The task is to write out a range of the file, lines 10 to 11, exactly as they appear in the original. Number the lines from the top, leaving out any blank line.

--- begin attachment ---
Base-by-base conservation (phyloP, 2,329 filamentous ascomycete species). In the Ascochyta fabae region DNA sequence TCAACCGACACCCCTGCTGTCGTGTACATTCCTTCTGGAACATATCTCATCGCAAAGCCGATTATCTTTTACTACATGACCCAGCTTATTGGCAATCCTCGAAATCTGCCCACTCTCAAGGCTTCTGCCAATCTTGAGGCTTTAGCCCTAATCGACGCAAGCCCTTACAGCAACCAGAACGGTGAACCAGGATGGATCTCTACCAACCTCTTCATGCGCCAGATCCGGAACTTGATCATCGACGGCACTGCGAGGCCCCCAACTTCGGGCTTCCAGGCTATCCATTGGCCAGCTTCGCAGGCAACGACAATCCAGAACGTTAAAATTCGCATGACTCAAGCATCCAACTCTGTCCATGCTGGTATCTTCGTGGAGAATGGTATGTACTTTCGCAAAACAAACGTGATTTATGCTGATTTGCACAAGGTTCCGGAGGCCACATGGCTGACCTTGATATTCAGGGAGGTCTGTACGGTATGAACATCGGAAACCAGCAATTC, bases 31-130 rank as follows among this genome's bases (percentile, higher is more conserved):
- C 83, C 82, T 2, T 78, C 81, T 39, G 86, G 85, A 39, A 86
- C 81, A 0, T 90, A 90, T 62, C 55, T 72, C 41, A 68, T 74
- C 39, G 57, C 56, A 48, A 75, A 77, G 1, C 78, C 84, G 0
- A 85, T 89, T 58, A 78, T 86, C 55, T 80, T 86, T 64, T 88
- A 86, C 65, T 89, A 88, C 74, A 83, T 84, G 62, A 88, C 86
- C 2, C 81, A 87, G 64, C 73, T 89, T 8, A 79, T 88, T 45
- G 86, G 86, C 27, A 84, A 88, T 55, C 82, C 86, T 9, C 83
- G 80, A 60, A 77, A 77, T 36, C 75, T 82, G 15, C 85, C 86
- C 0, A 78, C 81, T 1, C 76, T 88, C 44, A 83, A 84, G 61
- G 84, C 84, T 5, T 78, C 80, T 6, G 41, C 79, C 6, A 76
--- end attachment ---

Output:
- C 0, A 78, C 81, T 1, C 76, T 88, C 44, A 83, A 84, G 61
- G 84, C 84, T 5, T 78, C 80, T 6, G 41, C 79, C 6, A 76